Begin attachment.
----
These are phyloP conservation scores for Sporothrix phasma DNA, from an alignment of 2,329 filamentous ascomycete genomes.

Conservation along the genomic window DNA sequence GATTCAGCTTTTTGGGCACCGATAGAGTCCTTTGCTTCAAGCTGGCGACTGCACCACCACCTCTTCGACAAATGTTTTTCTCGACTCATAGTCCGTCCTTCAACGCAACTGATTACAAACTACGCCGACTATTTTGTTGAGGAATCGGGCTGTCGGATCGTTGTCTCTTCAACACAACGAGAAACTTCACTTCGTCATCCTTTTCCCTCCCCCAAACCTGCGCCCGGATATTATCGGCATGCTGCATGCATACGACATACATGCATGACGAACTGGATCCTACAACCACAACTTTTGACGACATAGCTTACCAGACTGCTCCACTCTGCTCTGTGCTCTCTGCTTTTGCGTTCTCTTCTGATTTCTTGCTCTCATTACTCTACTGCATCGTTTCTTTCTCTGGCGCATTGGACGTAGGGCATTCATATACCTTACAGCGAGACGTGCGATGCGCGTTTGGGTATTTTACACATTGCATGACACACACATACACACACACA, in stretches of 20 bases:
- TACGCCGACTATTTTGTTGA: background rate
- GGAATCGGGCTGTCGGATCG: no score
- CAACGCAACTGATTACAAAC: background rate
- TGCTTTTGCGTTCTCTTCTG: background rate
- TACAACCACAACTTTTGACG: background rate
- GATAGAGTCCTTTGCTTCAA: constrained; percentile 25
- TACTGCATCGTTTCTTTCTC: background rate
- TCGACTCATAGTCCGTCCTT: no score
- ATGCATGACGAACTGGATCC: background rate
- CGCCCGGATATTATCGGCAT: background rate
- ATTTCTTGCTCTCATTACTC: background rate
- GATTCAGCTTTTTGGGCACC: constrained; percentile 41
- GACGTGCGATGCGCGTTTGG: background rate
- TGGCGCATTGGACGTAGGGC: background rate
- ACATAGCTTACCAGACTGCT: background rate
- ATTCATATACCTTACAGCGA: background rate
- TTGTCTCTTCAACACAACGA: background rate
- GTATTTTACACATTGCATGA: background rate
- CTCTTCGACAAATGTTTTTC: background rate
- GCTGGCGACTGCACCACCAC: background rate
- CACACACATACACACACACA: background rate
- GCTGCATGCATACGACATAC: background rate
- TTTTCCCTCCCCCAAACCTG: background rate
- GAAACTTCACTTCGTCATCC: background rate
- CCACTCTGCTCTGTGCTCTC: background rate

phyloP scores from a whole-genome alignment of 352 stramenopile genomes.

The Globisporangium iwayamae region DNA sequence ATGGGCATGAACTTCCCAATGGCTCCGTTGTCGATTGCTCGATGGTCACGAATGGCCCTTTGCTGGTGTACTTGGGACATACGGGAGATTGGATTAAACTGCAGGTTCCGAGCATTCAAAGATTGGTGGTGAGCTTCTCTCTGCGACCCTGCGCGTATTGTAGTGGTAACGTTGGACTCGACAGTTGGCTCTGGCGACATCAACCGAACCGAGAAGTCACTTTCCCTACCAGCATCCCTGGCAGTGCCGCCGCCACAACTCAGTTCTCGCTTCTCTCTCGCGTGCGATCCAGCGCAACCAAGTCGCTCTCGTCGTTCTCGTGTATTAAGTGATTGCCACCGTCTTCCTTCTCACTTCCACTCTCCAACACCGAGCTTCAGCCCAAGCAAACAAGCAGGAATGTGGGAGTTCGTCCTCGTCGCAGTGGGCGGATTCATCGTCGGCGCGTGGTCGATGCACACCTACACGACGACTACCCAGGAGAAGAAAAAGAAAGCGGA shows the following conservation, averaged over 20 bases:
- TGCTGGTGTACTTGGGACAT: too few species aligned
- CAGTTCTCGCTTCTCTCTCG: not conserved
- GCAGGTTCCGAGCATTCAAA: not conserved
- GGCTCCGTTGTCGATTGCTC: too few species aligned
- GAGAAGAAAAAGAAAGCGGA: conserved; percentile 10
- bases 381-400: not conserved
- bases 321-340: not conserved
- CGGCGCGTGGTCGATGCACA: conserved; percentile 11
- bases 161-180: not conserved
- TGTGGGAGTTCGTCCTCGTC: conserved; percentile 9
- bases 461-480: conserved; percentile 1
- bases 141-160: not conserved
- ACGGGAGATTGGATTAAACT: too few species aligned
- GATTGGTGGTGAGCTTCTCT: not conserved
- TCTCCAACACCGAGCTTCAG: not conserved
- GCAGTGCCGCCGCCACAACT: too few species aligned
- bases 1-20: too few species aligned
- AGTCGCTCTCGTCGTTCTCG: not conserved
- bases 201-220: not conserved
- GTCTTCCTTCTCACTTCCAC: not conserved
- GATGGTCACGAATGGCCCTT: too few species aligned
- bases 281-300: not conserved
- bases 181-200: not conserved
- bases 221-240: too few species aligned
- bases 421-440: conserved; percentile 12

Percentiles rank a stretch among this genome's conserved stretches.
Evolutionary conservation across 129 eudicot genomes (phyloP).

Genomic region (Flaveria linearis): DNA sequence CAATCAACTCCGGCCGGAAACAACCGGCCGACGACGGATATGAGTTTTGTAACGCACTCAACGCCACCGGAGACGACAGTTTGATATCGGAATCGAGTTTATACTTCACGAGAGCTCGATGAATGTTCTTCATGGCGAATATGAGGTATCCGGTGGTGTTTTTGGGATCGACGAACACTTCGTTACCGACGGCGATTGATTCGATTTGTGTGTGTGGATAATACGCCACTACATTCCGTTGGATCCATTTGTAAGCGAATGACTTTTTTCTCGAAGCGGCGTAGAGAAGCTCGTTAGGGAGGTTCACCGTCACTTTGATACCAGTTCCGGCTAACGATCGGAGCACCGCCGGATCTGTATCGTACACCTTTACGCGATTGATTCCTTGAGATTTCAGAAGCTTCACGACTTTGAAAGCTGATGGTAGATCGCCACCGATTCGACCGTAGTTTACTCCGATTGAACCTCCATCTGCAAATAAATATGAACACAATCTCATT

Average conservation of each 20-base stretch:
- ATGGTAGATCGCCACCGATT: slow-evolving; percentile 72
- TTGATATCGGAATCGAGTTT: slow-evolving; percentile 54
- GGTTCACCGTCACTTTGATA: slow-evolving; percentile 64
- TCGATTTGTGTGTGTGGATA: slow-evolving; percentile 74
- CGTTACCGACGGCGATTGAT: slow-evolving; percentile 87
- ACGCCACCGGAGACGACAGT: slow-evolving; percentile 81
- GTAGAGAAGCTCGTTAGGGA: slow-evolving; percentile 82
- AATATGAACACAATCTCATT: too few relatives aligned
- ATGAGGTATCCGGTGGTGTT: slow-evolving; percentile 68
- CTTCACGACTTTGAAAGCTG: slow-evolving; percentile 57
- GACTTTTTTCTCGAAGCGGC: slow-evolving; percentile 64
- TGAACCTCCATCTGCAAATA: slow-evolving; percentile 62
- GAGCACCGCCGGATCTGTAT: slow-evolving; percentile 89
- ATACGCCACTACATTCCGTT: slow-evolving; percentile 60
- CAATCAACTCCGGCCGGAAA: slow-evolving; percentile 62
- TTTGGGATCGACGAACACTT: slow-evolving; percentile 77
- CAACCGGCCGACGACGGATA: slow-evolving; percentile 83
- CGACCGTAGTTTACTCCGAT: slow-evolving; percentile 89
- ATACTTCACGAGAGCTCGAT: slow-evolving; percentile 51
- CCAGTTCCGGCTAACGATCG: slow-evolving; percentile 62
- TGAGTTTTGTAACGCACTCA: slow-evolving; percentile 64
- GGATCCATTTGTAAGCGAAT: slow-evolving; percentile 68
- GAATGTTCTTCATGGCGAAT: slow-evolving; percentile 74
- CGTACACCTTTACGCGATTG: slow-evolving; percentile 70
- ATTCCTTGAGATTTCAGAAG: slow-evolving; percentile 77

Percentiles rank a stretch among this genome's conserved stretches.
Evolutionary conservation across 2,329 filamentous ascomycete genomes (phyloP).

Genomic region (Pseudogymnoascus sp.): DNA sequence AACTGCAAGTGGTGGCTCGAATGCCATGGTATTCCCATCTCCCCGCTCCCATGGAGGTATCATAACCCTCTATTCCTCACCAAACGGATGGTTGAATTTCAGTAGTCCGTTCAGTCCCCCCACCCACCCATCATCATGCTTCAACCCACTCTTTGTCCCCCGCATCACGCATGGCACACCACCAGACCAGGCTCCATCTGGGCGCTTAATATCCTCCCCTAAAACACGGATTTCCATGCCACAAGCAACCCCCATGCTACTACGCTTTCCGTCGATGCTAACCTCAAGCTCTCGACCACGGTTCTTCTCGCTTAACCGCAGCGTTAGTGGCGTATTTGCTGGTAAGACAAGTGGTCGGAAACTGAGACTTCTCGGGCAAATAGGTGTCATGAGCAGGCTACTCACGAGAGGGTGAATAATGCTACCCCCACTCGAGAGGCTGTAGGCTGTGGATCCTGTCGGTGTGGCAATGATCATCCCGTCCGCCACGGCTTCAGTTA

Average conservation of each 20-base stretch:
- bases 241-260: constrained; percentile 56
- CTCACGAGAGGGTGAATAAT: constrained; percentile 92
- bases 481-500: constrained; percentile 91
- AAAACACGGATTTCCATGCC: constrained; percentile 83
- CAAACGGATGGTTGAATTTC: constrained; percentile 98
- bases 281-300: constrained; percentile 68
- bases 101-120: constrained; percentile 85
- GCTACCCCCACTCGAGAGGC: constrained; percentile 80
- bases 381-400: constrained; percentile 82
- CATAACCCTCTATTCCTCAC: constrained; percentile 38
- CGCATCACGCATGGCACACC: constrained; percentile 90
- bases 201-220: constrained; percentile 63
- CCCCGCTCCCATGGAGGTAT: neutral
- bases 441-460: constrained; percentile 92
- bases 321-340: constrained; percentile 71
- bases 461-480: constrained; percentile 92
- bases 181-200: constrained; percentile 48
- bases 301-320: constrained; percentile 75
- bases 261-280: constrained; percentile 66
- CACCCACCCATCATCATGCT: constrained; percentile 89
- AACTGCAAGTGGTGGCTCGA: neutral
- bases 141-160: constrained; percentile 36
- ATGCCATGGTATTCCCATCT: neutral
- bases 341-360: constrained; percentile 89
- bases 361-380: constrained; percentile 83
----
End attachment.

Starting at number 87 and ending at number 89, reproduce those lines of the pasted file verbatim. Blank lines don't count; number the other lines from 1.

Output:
Average conservation of each 20-base stretch:
- bases 241-260: constrained; percentile 56
- CTCACGAGAGGGTGAATAAT: constrained; percentile 92